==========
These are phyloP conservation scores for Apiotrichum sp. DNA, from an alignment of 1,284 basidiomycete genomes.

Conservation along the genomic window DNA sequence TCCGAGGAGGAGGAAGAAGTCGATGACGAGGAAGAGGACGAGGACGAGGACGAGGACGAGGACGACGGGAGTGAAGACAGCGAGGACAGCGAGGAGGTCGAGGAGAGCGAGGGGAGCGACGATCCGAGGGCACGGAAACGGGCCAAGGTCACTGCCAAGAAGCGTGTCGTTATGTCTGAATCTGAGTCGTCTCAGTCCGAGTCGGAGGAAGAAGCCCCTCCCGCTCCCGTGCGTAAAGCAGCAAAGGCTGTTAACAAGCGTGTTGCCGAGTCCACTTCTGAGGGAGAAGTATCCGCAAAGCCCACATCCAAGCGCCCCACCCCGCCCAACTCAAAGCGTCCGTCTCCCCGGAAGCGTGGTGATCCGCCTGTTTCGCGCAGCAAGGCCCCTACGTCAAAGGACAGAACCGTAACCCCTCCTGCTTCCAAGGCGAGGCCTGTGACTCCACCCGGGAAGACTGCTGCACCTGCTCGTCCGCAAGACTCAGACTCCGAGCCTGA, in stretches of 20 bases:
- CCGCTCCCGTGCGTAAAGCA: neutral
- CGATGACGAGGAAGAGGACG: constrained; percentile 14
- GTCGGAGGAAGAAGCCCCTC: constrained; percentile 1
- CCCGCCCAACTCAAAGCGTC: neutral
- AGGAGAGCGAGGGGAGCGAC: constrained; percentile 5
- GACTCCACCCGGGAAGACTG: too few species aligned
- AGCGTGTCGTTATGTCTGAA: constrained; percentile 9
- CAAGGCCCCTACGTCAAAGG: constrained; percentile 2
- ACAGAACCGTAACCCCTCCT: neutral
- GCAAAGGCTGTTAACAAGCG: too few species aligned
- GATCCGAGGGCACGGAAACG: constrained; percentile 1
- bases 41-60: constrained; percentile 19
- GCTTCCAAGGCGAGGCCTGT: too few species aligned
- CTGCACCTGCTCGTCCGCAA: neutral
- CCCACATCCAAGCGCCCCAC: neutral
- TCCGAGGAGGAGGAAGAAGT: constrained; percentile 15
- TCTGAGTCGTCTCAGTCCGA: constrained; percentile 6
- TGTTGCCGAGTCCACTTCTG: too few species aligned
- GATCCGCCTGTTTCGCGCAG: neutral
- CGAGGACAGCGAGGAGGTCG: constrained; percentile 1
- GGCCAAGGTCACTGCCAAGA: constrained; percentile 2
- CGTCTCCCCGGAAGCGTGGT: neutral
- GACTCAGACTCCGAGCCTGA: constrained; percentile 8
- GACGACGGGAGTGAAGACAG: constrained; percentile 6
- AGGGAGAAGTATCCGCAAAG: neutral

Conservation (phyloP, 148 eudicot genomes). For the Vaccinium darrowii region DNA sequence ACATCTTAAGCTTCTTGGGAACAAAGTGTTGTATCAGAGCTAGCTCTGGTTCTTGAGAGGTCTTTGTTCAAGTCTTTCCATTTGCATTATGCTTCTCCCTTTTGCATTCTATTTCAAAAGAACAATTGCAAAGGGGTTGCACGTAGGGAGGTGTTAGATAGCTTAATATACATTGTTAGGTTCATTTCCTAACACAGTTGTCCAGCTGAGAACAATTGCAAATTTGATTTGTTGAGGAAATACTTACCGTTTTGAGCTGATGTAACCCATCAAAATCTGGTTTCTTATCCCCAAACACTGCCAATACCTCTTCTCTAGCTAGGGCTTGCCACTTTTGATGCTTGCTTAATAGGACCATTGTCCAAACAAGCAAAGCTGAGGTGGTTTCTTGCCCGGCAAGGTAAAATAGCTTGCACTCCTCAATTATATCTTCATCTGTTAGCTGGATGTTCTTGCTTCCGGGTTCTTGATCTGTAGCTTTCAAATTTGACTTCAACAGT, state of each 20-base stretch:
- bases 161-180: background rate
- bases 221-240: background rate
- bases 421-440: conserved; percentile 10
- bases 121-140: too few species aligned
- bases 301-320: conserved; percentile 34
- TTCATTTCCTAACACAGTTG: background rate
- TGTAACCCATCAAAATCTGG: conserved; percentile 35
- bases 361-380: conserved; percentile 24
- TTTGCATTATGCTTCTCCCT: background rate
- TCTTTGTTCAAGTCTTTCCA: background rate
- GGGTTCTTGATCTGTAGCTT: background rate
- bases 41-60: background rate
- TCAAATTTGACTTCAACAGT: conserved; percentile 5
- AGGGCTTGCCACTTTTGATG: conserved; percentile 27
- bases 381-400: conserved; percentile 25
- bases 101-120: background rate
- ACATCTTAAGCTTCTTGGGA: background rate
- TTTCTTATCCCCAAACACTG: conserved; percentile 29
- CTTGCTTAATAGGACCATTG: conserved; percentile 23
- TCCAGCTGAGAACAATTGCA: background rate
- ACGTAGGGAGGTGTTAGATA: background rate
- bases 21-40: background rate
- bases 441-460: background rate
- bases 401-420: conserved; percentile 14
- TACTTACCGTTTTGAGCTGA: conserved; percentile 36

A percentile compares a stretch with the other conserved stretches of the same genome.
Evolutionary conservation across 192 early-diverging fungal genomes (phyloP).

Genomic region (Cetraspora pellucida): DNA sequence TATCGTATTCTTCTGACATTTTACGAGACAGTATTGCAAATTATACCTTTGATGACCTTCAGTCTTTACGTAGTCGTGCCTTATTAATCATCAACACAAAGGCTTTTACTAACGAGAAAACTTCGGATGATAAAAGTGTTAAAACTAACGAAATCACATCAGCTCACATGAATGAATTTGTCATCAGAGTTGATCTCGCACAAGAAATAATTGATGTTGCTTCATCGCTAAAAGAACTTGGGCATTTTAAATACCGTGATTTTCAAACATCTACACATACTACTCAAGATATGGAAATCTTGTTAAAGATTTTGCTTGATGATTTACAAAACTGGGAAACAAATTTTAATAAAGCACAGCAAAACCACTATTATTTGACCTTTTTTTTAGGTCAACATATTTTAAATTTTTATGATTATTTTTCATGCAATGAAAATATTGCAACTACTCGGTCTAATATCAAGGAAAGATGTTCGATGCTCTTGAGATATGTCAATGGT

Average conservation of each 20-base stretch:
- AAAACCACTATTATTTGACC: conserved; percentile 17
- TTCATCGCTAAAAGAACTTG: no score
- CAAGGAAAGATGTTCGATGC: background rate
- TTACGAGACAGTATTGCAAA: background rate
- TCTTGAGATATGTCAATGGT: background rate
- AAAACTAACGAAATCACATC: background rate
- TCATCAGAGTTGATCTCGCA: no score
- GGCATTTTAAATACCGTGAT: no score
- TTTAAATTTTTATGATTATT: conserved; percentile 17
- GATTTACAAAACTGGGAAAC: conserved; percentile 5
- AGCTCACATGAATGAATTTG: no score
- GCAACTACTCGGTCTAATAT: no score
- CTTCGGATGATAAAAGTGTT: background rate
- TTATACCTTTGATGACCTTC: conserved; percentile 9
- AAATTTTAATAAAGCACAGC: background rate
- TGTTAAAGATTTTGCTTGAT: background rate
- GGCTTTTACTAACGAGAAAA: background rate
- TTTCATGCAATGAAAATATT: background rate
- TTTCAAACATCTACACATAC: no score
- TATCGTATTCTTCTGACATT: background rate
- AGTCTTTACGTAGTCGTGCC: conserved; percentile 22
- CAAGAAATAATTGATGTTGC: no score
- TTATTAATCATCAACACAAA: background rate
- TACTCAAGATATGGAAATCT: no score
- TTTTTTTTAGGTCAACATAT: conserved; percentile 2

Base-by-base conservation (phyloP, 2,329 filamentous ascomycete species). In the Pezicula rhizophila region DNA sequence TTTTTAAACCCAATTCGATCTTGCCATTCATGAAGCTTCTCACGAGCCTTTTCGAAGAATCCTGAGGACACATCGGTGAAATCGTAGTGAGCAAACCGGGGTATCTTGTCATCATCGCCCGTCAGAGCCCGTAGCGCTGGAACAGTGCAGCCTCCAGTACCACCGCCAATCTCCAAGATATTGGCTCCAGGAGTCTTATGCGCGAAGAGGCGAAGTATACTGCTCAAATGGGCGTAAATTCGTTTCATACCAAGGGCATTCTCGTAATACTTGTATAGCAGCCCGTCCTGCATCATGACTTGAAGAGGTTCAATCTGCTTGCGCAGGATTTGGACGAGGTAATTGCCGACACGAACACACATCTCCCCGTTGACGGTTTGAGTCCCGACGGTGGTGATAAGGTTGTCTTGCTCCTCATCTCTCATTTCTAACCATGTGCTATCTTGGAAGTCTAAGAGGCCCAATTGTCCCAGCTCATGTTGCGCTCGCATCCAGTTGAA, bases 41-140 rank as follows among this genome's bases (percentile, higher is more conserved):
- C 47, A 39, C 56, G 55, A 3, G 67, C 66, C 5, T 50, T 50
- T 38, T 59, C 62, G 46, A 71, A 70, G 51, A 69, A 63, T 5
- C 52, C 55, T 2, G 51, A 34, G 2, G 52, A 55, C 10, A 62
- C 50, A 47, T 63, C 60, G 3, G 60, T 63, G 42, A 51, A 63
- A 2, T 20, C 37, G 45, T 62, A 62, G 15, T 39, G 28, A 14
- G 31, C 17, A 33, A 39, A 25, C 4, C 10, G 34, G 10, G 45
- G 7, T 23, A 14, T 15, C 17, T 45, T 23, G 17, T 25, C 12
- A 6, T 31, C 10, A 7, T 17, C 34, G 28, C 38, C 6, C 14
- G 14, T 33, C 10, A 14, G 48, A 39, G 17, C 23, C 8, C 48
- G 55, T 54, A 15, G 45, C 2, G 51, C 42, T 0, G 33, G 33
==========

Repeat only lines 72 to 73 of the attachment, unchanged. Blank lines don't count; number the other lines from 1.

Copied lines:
- AAATTTTAATAAAGCACAGC: background rate
- TGTTAAAGATTTTGCTTGAT: background rate